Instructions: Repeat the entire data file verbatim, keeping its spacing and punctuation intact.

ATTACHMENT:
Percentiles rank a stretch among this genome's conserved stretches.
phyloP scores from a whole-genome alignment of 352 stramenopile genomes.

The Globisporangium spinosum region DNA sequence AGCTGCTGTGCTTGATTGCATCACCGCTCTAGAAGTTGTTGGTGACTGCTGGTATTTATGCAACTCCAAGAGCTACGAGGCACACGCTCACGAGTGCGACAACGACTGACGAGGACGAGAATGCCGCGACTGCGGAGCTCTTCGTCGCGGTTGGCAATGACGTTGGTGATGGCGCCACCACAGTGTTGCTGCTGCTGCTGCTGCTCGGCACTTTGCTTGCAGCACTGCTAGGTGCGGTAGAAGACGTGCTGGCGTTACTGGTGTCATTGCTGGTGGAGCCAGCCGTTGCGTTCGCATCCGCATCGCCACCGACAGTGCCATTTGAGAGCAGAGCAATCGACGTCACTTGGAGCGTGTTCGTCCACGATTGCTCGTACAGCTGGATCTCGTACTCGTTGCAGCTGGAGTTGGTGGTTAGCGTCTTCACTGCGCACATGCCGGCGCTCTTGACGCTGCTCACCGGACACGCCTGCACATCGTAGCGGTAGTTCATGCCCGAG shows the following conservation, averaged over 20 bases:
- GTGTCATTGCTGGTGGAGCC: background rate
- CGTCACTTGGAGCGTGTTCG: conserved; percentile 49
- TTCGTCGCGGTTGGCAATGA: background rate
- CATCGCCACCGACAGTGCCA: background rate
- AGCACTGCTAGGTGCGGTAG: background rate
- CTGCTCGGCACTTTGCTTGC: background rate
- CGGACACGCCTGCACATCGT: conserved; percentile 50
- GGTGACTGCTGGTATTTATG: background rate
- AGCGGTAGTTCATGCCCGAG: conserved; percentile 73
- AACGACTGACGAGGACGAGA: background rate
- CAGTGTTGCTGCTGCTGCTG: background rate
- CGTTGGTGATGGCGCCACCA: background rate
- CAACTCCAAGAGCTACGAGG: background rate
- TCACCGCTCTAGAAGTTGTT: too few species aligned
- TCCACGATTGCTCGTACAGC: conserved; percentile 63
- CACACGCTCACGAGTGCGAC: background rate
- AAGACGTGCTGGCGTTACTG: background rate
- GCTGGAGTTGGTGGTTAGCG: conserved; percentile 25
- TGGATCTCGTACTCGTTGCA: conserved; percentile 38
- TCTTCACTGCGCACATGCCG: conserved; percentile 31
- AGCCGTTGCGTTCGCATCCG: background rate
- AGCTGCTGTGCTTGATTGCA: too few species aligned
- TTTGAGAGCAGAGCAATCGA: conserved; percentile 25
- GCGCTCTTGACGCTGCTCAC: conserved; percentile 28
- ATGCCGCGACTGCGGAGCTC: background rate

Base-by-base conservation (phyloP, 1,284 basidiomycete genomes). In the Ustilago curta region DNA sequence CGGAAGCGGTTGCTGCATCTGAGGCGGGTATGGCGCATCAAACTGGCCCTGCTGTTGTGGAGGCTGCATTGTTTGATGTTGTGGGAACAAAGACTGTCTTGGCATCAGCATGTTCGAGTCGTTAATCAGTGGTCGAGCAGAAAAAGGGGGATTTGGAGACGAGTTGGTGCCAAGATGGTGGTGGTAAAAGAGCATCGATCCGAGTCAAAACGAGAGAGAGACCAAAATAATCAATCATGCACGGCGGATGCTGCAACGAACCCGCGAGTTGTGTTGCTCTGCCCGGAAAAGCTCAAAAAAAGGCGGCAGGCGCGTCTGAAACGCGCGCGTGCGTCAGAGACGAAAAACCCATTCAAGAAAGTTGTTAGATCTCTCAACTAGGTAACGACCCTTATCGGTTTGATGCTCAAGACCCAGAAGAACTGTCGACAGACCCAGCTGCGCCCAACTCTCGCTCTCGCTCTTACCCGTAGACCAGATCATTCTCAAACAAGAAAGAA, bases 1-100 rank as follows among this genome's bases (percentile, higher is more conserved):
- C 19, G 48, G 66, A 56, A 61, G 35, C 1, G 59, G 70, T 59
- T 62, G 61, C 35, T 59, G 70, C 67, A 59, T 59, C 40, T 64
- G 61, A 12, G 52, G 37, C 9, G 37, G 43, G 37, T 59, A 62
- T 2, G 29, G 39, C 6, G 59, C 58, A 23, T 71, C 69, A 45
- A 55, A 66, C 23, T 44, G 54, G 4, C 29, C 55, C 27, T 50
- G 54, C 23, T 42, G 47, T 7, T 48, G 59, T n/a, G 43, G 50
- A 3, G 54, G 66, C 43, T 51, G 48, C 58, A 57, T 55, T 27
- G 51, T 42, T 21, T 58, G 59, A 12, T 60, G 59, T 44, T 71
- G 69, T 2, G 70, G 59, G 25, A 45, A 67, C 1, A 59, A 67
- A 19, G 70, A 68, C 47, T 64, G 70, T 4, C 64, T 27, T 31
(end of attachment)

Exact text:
Percentiles rank a stretch among this genome's conserved stretches.
phyloP scores from a whole-genome alignment of 352 stramenopile genomes.

The Globisporangium spinosum region DNA sequence AGCTGCTGTGCTTGATTGCATCACCGCTCTAGAAGTTGTTGGTGACTGCTGGTATTTATGCAACTCCAAGAGCTACGAGGCACACGCTCACGAGTGCGACAACGACTGACGAGGACGAGAATGCCGCGACTGCGGAGCTCTTCGTCGCGGTTGGCAATGACGTTGGTGATGGCGCCACCACAGTGTTGCTGCTGCTGCTGCTGCTCGGCACTTTGCTTGCAGCACTGCTAGGTGCGGTAGAAGACGTGCTGGCGTTACTGGTGTCATTGCTGGTGGAGCCAGCCGTTGCGTTCGCATCCGCATCGCCACCGACAGTGCCATTTGAGAGCAGAGCAATCGACGTCACTTGGAGCGTGTTCGTCCACGATTGCTCGTACAGCTGGATCTCGTACTCGTTGCAGCTGGAGTTGGTGGTTAGCGTCTTCACTGCGCACATGCCGGCGCTCTTGACGCTGCTCACCGGACACGCCTGCACATCGTAGCGGTAGTTCATGCCCGAG shows the following conservation, averaged over 20 bases:
- GTGTCATTGCTGGTGGAGCC: background rate
- CGTCACTTGGAGCGTGTTCG: conserved; percentile 49
- TTCGTCGCGGTTGGCAATGA: background rate
- CATCGCCACCGACAGTGCCA: background rate
- AGCACTGCTAGGTGCGGTAG: background rate
- CTGCTCGGCACTTTGCTTGC: background rate
- CGGACACGCCTGCACATCGT: conserved; percentile 50
- GGTGACTGCTGGTATTTATG: background rate
- AGCGGTAGTTCATGCCCGAG: conserved; percentile 73
- AACGACTGACGAGGACGAGA: background rate
- CAGTGTTGCTGCTGCTGCTG: background rate
- CGTTGGTGATGGCGCCACCA: background rate
- CAACTCCAAGAGCTACGAGG: background rate
- TCACCGCTCTAGAAGTTGTT: too few species aligned
- TCCACGATTGCTCGTACAGC: conserved; percentile 63
- CACACGCTCACGAGTGCGAC: background rate
- AAGACGTGCTGGCGTTACTG: background rate
- GCTGGAGTTGGTGGTTAGCG: conserved; percentile 25
- TGGATCTCGTACTCGTTGCA: conserved; percentile 38
- TCTTCACTGCGCACATGCCG: conserved; percentile 31
- AGCCGTTGCGTTCGCATCCG: background rate
- AGCTGCTGTGCTTGATTGCA: too few species aligned
- TTTGAGAGCAGAGCAATCGA: conserved; percentile 25
- GCGCTCTTGACGCTGCTCAC: conserved; percentile 28
- ATGCCGCGACTGCGGAGCTC: background rate

Base-by-base conservation (phyloP, 1,284 basidiomycete genomes). In the Ustilago curta region DNA sequence CGGAAGCGGTTGCTGCATCTGAGGCGGGTATGGCGCATCAAACTGGCCCTGCTGTTGTGGAGGCTGCATTGTTTGATGTTGTGGGAACAAAGACTGTCTTGGCATCAGCATGTTCGAGTCGTTAATCAGTGGTCGAGCAGAAAAAGGGGGATTTGGAGACGAGTTGGTGCCAAGATGGTGGTGGTAAAAGAGCATCGATCCGAGTCAAAACGAGAGAGAGACCAAAATAATCAATCATGCACGGCGGATGCTGCAACGAACCCGCGAGTTGTGTTGCTCTGCCCGGAAAAGCTCAAAAAAAGGCGGCAGGCGCGTCTGAAACGCGCGCGTGCGTCAGAGACGAAAAACCCATTCAAGAAAGTTGTTAGATCTCTCAACTAGGTAACGACCCTTATCGGTTTGATGCTCAAGACCCAGAAGAACTGTCGACAGACCCAGCTGCGCCCAACTCTCGCTCTCGCTCTTACCCGTAGACCAGATCATTCTCAAACAAGAAAGAA, bases 1-100 rank as follows among this genome's bases (percentile, higher is more conserved):
- C 19, G 48, G 66, A 56, A 61, G 35, C 1, G 59, G 70, T 59
- T 62, G 61, C 35, T 59, G 70, C 67, A 59, T 59, C 40, T 64
- G 61, A 12, G 52, G 37, C 9, G 37, G 43, G 37, T 59, A 62
- T 2, G 29, G 39, C 6, G 59, C 58, A 23, T 71, C 69, A 45
- A 55, A 66, C 23, T 44, G 54, G 4, C 29, C 55, C 27, T 50
- G 54, C 23, T 42, G 47, T 7, T 48, G 59, T n/a, G 43, G 50
- A 3, G 54, G 66, C 43, T 51, G 48, C 58, A 57, T 55, T 27
- G 51, T 42, T 21, T 58, G 59, A 12, T 60, G 59, T 44, T 71
- G 69, T 2, G 70, G 59, G 25, A 45, A 67, C 1, A 59, A 67
- A 19, G 70, A 68, C 47, T 64, G 70, T 4, C 64, T 27, T 31